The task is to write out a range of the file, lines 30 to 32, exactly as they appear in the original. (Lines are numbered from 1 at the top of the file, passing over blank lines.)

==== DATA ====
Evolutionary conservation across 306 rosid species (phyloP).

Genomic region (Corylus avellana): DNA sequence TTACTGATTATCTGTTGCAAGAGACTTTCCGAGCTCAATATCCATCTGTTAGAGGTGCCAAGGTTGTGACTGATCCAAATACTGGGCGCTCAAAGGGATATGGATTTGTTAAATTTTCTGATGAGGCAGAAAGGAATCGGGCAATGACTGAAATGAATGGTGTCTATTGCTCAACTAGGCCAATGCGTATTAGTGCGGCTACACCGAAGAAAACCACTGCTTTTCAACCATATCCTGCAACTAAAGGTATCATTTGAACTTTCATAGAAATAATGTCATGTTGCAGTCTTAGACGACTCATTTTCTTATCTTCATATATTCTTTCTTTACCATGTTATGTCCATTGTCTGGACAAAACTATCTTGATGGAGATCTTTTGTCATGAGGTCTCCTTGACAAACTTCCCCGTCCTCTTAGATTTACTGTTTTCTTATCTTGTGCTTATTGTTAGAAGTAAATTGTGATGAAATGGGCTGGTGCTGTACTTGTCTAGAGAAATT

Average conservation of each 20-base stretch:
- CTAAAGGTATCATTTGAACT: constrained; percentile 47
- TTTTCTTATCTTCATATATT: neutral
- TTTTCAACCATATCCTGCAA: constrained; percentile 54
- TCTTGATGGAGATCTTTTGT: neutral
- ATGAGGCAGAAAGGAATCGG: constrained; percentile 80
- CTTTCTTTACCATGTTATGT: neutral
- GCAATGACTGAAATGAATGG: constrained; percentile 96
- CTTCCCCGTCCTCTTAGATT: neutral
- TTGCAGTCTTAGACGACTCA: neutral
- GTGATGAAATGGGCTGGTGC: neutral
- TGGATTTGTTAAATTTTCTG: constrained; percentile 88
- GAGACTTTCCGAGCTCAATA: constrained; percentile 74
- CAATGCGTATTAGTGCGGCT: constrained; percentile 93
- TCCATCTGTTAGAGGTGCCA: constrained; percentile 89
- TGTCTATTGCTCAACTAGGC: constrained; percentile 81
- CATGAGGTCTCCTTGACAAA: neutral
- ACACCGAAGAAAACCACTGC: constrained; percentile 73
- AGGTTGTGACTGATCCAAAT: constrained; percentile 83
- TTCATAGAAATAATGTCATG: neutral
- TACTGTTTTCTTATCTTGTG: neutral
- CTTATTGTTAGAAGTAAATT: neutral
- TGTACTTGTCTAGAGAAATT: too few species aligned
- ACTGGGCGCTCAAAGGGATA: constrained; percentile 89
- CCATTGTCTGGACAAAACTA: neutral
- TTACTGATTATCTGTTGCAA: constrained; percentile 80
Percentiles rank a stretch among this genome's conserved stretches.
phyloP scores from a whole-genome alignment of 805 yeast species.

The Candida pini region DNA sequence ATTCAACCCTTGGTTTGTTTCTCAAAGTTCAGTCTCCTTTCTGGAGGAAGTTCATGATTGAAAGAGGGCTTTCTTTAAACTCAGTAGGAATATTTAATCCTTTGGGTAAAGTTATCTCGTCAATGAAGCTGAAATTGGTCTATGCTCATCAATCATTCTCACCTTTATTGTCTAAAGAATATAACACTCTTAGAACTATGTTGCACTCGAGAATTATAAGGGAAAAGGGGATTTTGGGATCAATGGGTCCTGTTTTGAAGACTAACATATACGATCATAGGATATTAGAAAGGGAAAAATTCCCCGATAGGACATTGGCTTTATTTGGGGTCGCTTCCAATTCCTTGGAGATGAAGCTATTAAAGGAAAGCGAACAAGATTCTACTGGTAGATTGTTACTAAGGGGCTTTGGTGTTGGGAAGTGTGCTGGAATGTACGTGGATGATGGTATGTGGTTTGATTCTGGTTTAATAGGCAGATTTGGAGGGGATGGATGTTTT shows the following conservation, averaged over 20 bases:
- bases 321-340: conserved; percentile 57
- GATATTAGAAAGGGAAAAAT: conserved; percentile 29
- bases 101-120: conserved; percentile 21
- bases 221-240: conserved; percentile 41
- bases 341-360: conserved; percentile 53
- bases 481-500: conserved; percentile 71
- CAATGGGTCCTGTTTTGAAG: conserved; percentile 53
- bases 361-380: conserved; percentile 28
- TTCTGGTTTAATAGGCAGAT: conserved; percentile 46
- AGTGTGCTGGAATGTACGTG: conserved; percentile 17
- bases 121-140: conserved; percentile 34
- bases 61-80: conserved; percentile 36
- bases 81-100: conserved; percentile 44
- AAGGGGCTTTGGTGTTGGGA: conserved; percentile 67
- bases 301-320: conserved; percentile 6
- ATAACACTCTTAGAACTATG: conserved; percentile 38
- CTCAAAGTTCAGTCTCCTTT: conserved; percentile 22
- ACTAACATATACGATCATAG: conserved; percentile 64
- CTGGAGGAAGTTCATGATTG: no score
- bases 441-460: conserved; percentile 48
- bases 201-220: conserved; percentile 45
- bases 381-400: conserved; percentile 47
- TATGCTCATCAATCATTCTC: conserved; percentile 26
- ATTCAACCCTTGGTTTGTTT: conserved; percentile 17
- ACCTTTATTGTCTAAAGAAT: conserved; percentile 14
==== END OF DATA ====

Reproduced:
phyloP scores from a whole-genome alignment of 805 yeast species.

The Candida pini region DNA sequence ATTCAACCCTTGGTTTGTTTCTCAAAGTTCAGTCTCCTTTCTGGAGGAAGTTCATGATTGAAAGAGGGCTTTCTTTAAACTCAGTAGGAATATTTAATCCTTTGGGTAAAGTTATCTCGTCAATGAAGCTGAAATTGGTCTATGCTCATCAATCATTCTCACCTTTATTGTCTAAAGAATATAACACTCTTAGAACTATGTTGCACTCGAGAATTATAAGGGAAAAGGGGATTTTGGGATCAATGGGTCCTGTTTTGAAGACTAACATATACGATCATAGGATATTAGAAAGGGAAAAATTCCCCGATAGGACATTGGCTTTATTTGGGGTCGCTTCCAATTCCTTGGAGATGAAGCTATTAAAGGAAAGCGAACAAGATTCTACTGGTAGATTGTTACTAAGGGGCTTTGGTGTTGGGAAGTGTGCTGGAATGTACGTGGATGATGGTATGTGGTTTGATTCTGGTTTAATAGGCAGATTTGGAGGGGATGGATGTTTT shows the following conservation, averaged over 20 bases:
- bases 321-340: conserved; percentile 57